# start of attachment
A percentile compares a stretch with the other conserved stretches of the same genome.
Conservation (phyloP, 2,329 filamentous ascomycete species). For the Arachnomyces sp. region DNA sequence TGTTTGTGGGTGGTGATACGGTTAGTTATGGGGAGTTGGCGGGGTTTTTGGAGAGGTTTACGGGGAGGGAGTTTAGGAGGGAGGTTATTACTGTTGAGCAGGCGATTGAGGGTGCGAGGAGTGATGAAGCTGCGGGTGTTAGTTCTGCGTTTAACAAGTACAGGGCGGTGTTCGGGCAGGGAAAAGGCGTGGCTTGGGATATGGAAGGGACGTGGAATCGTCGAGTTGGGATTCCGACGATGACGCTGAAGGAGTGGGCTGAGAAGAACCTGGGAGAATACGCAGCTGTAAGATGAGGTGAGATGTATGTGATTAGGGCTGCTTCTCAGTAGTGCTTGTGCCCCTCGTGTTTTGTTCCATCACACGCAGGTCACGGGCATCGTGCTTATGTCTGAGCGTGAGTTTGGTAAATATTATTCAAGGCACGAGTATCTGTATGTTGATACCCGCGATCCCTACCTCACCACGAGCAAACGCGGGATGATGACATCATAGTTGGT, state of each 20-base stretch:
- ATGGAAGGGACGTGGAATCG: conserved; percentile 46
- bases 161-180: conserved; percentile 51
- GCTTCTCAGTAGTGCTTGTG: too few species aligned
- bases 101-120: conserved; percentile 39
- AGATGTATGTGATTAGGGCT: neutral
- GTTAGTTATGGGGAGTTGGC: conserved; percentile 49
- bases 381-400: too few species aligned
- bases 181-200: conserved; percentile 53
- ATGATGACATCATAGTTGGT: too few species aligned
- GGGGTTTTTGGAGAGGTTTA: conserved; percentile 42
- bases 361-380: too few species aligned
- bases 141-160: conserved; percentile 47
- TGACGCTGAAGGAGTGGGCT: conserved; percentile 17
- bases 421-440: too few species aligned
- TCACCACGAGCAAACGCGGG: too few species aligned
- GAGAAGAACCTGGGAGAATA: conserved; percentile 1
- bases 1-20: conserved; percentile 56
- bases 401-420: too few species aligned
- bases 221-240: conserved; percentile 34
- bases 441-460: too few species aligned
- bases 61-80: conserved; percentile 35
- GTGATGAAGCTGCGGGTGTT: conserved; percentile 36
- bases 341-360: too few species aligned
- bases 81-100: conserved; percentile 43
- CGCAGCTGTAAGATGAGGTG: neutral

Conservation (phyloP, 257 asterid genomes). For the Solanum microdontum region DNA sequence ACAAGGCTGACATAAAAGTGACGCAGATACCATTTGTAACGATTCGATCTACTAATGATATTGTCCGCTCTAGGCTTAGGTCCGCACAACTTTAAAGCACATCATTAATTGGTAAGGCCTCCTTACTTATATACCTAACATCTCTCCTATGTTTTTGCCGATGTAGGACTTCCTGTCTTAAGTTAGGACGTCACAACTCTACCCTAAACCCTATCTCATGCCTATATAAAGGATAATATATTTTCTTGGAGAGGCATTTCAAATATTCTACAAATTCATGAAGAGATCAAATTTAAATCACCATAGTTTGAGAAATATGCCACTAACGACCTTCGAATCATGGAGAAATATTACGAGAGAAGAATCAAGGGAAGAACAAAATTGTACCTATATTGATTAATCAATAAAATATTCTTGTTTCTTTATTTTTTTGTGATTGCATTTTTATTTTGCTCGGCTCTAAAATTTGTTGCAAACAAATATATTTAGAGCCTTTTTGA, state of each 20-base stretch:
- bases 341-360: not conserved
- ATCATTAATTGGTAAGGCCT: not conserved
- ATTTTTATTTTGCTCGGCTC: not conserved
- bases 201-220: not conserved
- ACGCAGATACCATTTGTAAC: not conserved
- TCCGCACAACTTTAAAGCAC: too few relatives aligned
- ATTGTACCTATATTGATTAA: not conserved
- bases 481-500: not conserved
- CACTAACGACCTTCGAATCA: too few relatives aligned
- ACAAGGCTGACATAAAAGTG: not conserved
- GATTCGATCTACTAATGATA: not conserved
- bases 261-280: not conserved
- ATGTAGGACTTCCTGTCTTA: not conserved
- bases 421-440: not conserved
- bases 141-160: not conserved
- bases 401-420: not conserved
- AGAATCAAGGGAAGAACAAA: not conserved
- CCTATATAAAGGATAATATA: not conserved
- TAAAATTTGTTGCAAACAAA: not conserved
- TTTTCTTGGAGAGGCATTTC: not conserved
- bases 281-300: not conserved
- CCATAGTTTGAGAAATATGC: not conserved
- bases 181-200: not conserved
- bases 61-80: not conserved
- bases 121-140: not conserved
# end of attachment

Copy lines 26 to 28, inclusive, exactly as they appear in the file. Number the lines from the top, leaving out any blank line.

- bases 81-100: conserved; percentile 43
- CGCAGCTGTAAGATGAGGTG: neutral

Conservation (phyloP, 257 asterid genomes). For the Solanum microdontum region DNA sequence ACAAGGCTGACATAAAAGTGACGCAGATACCATTTGTAACGATTCGATCTACTAATGATATTGTCCGCTCTAGGCTTAGGTCCGCACAACTTTAAAGCACATCATTAATTGGTAAGGCCTCCTTACTTATATACCTAACATCTCTCCTATGTTTTTGCCGATGTAGGACTTCCTGTCTTAAGTTAGGACGTCACAACTCTACCCTAAACCCTATCTCATGCCTATATAAAGGATAATATATTTTCTTGGAGAGGCATTTCAAATATTCTACAAATTCATGAAGAGATCAAATTTAAATCACCATAGTTTGAGAAATATGCCACTAACGACCTTCGAATCATGGAGAAATATTACGAGAGAAGAATCAAGGGAAGAACAAAATTGTACCTATATTGATTAATCAATAAAATATTCTTGTTTCTTTATTTTTTTGTGATTGCATTTTTATTTTGCTCGGCTCTAAAATTTGTTGCAAACAAATATATTTAGAGCCTTTTTGA, state of each 20-base stretch: